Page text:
Social landscape of the night parrot in western Queensland, Australia

Stephen T. Garnett, Mark Kleinschmidt, Micha V. Jackson, Kerstin K. Zander, Stephen A. Murphy

    Research output: Contribution to journalArticlepeer-review


    The attitudes of the owners or managers of properties potentially supporting populations of night parrot (Pezoporus occidentalis) in western Queensland, Australia, were explored using interviews to understand whether they would be sympathetic to the species' conservation. Eighteen interviews were carried out by a former member of the local grazing community and found a high level of support for conservation, especially if it did not unduly disrupt existing grazing management practices and there was compensation in the event property management needed to change. This included trying to limit burning and not overgrazing habitat in which the parrot might occur. It also included the cessation of wild dog baiting, which is conducted to reduce calf losses, although concern about wild dogs was deeply entrenched. While some graziers were indifferent, none were openly antagonistic to parrot conservation that might involve their property. The results suggest that collaborative management with local graziers can contribute substantially to conservation of the night parrot in the region and any fears that graziers might be antagonistic to night parrot conservation are ill-founded.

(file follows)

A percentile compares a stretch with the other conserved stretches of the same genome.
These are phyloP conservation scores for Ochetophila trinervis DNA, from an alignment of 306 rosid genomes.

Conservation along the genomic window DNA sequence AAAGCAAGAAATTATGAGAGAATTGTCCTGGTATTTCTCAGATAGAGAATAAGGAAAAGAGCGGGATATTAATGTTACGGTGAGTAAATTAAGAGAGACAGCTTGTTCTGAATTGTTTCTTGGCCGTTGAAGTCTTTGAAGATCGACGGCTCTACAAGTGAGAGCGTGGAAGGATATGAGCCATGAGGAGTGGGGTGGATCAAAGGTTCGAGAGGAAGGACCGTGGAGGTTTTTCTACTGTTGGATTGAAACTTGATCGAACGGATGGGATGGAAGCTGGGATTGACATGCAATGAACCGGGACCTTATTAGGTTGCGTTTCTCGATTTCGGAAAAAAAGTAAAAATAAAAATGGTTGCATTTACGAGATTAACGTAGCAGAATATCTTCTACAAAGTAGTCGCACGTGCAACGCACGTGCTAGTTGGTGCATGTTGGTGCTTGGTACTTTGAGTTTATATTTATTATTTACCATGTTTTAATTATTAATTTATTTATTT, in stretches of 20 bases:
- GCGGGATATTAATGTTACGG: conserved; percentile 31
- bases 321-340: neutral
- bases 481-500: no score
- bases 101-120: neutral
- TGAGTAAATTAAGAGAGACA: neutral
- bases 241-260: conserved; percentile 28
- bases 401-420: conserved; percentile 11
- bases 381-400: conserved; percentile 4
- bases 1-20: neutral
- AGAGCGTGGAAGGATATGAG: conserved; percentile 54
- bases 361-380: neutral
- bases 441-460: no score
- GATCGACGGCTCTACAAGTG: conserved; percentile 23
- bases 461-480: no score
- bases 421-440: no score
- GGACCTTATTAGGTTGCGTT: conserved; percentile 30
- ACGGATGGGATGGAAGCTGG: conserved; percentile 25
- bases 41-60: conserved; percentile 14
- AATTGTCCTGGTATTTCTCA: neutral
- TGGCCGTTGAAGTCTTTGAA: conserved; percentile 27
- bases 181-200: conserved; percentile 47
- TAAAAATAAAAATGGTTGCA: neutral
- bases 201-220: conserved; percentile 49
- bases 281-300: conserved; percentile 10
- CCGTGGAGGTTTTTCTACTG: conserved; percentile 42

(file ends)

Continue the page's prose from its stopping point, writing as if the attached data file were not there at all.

Original languageEnglish
    Pages (from-to)360-366
    Number of pages7
    JournalPacific Conservation Biology
    Issue number4
    Publication statusPublished - 2016


    Dive into the research topics of 'Social landscape of the night parrot in western Queensland, Australia'. Together they form a unique fingerprint.

    Cite this